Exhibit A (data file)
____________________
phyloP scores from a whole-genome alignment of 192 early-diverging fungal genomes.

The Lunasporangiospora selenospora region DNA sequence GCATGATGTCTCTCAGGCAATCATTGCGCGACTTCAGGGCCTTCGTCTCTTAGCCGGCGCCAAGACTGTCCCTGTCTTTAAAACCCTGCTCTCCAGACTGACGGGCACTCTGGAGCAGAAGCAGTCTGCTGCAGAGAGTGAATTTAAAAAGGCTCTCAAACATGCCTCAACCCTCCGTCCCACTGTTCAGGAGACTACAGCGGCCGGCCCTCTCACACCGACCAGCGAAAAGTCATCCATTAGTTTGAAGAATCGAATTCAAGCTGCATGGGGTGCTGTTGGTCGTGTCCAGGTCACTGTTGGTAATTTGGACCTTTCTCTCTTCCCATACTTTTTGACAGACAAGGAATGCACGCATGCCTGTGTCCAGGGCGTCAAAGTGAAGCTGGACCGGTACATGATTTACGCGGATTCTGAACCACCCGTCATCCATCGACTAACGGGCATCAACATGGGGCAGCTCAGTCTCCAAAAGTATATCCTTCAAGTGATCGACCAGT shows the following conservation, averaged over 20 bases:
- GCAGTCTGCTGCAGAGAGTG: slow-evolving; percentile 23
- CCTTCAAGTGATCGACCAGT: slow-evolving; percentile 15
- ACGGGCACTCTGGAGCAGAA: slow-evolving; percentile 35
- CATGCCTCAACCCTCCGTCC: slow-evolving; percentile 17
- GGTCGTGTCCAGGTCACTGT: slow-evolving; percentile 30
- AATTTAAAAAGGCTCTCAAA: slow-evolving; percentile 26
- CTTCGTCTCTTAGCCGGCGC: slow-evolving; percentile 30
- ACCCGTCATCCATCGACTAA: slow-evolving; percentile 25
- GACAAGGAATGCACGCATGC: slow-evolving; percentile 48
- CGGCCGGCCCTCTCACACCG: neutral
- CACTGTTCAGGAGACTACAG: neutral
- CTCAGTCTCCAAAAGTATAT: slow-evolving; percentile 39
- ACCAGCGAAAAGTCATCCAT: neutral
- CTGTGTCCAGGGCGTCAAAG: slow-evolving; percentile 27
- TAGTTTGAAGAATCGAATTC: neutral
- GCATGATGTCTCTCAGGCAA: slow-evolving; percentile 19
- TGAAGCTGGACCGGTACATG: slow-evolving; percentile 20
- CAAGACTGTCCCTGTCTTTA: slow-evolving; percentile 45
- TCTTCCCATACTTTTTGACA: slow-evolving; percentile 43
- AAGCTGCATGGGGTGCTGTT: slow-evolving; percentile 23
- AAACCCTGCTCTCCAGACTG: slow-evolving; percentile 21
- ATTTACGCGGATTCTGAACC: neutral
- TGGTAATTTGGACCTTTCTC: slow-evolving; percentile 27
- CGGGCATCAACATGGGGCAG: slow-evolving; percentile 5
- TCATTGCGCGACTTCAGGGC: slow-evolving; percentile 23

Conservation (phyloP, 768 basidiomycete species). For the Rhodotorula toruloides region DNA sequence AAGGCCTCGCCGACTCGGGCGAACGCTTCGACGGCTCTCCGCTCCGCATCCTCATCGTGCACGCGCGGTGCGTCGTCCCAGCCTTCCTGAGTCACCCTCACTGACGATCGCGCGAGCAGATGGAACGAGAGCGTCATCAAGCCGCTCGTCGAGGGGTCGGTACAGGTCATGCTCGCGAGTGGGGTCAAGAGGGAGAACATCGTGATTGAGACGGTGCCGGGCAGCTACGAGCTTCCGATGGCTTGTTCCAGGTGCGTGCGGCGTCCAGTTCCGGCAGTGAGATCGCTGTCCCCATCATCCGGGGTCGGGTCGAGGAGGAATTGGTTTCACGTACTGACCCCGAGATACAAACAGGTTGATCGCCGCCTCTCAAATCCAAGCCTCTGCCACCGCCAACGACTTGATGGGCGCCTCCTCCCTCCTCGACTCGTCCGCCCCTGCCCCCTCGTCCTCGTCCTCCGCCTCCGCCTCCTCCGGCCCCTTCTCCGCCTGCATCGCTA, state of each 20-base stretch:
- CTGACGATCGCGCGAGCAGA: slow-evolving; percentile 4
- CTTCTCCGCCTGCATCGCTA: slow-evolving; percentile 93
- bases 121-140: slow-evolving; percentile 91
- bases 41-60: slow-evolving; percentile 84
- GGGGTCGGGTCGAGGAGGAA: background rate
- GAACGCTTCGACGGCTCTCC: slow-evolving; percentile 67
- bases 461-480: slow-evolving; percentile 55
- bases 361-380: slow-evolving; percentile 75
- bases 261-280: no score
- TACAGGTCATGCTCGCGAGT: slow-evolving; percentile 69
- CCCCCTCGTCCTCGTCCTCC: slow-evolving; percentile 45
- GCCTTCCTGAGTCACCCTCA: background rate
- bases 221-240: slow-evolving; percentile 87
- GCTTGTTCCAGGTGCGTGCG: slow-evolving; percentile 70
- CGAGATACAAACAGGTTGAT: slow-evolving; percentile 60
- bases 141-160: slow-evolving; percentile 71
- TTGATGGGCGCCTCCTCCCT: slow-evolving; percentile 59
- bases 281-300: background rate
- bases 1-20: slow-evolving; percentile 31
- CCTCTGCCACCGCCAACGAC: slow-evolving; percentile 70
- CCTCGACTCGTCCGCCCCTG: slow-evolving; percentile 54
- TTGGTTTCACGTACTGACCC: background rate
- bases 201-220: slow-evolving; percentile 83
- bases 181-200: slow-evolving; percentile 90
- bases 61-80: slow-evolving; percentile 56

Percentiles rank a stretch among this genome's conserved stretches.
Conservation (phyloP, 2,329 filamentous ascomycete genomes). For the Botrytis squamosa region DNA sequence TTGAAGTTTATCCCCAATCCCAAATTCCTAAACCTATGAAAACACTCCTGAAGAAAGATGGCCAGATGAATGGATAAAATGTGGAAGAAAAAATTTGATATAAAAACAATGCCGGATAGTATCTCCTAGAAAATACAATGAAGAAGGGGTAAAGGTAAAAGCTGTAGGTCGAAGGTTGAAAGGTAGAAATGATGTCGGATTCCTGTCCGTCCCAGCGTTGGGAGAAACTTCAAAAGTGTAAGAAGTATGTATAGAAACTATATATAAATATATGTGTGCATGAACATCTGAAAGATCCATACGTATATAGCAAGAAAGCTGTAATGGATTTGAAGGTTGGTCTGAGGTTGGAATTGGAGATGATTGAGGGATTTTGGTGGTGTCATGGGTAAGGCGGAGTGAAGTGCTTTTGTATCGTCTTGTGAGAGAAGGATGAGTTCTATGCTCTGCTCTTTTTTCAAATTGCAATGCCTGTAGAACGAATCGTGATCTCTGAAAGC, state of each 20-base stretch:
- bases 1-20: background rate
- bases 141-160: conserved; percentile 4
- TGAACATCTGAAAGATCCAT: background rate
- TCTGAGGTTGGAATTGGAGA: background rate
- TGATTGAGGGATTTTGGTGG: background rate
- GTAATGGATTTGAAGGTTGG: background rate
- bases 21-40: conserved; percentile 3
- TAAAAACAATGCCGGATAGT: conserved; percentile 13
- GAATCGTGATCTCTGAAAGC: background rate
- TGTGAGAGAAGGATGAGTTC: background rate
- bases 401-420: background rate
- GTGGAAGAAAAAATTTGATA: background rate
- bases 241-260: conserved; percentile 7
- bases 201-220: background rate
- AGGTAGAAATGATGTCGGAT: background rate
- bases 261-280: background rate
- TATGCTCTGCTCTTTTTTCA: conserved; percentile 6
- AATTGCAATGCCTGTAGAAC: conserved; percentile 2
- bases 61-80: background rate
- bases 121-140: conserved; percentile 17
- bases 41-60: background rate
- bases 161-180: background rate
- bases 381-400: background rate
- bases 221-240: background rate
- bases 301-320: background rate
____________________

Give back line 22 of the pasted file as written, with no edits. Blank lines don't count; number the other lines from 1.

- AAGCTGCATGGGGTGCTGTT: slow-evolving; percentile 23